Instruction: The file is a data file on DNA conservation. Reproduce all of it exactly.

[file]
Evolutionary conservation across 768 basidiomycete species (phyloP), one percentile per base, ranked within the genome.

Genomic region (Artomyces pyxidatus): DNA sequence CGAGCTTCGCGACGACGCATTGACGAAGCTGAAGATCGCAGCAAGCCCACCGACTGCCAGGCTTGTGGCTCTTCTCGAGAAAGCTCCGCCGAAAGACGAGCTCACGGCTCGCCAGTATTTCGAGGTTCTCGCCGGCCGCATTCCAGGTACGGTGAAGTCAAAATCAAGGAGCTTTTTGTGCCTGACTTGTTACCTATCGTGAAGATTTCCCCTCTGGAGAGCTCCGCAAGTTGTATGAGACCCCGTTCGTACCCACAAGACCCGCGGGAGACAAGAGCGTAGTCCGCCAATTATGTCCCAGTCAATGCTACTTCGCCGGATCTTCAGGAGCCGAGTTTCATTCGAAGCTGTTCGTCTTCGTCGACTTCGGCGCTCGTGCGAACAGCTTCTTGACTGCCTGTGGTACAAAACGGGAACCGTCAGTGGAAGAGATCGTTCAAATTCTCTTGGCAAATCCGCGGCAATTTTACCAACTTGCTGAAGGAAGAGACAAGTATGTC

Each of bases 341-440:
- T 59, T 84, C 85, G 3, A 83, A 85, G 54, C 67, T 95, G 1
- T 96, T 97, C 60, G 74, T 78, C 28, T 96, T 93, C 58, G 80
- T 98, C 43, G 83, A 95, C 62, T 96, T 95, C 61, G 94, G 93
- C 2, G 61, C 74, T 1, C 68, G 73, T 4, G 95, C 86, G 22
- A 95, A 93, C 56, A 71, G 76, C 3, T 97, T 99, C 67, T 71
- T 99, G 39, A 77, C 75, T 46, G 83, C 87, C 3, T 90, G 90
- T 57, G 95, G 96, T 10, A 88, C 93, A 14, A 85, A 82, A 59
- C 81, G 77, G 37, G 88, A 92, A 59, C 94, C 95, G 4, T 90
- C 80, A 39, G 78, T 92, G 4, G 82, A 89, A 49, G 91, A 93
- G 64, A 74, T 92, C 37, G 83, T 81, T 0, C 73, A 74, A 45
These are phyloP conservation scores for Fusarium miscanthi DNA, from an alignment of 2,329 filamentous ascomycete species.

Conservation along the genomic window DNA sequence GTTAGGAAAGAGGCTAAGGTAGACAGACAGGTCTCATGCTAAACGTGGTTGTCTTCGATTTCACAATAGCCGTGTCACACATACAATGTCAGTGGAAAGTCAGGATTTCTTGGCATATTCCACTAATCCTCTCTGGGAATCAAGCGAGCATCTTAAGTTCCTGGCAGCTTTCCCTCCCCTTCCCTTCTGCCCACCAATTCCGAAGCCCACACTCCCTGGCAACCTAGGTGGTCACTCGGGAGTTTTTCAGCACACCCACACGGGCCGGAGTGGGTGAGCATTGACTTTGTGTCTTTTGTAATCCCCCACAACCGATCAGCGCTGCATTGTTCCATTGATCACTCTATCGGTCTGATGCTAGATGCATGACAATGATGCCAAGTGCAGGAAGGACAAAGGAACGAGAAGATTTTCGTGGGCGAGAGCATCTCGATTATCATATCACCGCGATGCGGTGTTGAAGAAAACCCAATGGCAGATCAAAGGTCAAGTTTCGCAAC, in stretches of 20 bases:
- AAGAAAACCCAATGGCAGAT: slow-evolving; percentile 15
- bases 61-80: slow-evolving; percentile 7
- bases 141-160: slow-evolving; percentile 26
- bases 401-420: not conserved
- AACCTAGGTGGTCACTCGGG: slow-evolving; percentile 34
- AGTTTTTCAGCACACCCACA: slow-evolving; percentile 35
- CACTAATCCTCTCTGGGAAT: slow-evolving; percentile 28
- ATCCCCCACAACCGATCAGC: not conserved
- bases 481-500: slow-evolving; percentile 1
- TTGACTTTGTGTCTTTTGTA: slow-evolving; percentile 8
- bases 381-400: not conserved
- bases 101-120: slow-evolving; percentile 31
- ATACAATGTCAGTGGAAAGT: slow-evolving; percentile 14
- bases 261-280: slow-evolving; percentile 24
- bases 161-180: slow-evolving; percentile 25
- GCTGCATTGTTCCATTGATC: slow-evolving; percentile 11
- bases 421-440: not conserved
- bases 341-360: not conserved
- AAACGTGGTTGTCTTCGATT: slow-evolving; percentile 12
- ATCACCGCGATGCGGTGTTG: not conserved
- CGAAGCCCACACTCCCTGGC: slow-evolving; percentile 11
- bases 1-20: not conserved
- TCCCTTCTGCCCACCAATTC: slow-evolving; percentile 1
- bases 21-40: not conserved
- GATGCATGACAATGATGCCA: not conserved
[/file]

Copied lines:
Evolutionary conservation across 768 basidiomycete species (phyloP), one percentile per base, ranked within the genome.

Genomic region (Artomyces pyxidatus): DNA sequence CGAGCTTCGCGACGACGCATTGACGAAGCTGAAGATCGCAGCAAGCCCACCGACTGCCAGGCTTGTGGCTCTTCTCGAGAAAGCTCCGCCGAAAGACGAGCTCACGGCTCGCCAGTATTTCGAGGTTCTCGCCGGCCGCATTCCAGGTACGGTGAAGTCAAAATCAAGGAGCTTTTTGTGCCTGACTTGTTACCTATCGTGAAGATTTCCCCTCTGGAGAGCTCCGCAAGTTGTATGAGACCCCGTTCGTACCCACAAGACCCGCGGGAGACAAGAGCGTAGTCCGCCAATTATGTCCCAGTCAATGCTACTTCGCCGGATCTTCAGGAGCCGAGTTTCATTCGAAGCTGTTCGTCTTCGTCGACTTCGGCGCTCGTGCGAACAGCTTCTTGACTGCCTGTGGTACAAAACGGGAACCGTCAGTGGAAGAGATCGTTCAAATTCTCTTGGCAAATCCGCGGCAATTTTACCAACTTGCTGAAGGAAGAGACAAGTATGTC

Each of bases 341-440:
- T 59, T 84, C 85, G 3, A 83, A 85, G 54, C 67, T 95, G 1
- T 96, T 97, C 60, G 74, T 78, C 28, T 96, T 93, C 58, G 80
- T 98, C 43, G 83, A 95, C 62, T 96, T 95, C 61, G 94, G 93
- C 2, G 61, C 74, T 1, C 68, G 73, T 4, G 95, C 86, G 22
- A 95, A 93, C 56, A 71, G 76, C 3, T 97, T 99, C 67, T 71
- T 99, G 39, A 77, C 75, T 46, G 83, C 87, C 3, T 90, G 90
- T 57, G 95, G 96, T 10, A 88, C 93, A 14, A 85, A 82, A 59
- C 81, G 77, G 37, G 88, A 92, A 59, C 94, C 95, G 4, T 90
- C 80, A 39, G 78, T 92, G 4, G 82, A 89, A 49, G 91, A 93
- G 64, A 74, T 92, C 37, G 83, T 81, T 0, C 73, A 74, A 45
These are phyloP conservation scores for Fusarium miscanthi DNA, from an alignment of 2,329 filamentous ascomycete species.

Conservation along the genomic window DNA sequence GTTAGGAAAGAGGCTAAGGTAGACAGACAGGTCTCATGCTAAACGTGGTTGTCTTCGATTTCACAATAGCCGTGTCACACATACAATGTCAGTGGAAAGTCAGGATTTCTTGGCATATTCCACTAATCCTCTCTGGGAATCAAGCGAGCATCTTAAGTTCCTGGCAGCTTTCCCTCCCCTTCCCTTCTGCCCACCAATTCCGAAGCCCACACTCCCTGGCAACCTAGGTGGTCACTCGGGAGTTTTTCAGCACACCCACACGGGCCGGAGTGGGTGAGCATTGACTTTGTGTCTTTTGTAATCCCCCACAACCGATCAGCGCTGCATTGTTCCATTGATCACTCTATCGGTCTGATGCTAGATGCATGACAATGATGCCAAGTGCAGGAAGGACAAAGGAACGAGAAGATTTTCGTGGGCGAGAGCATCTCGATTATCATATCACCGCGATGCGGTGTTGAAGAAAACCCAATGGCAGATCAAAGGTCAAGTTTCGCAAC, in stretches of 20 bases:
- AAGAAAACCCAATGGCAGAT: slow-evolving; percentile 15
- bases 61-80: slow-evolving; percentile 7
- bases 141-160: slow-evolving; percentile 26
- bases 401-420: not conserved
- AACCTAGGTGGTCACTCGGG: slow-evolving; percentile 34
- AGTTTTTCAGCACACCCACA: slow-evolving; percentile 35
- CACTAATCCTCTCTGGGAAT: slow-evolving; percentile 28
- ATCCCCCACAACCGATCAGC: not conserved
- bases 481-500: slow-evolving; percentile 1
- TTGACTTTGTGTCTTTTGTA: slow-evolving; percentile 8
- bases 381-400: not conserved
- bases 101-120: slow-evolving; percentile 31
- ATACAATGTCAGTGGAAAGT: slow-evolving; percentile 14
- bases 261-280: slow-evolving; percentile 24
- bases 161-180: slow-evolving; percentile 25
- GCTGCATTGTTCCATTGATC: slow-evolving; percentile 11
- bases 421-440: not conserved
- bases 341-360: not conserved
- AAACGTGGTTGTCTTCGATT: slow-evolving; percentile 12
- ATCACCGCGATGCGGTGTTG: not conserved
- CGAAGCCCACACTCCCTGGC: slow-evolving; percentile 11
- bases 1-20: not conserved
- TCCCTTCTGCCCACCAATTC: slow-evolving; percentile 1
- bases 21-40: not conserved
- GATGCATGACAATGATGCCA: not conserved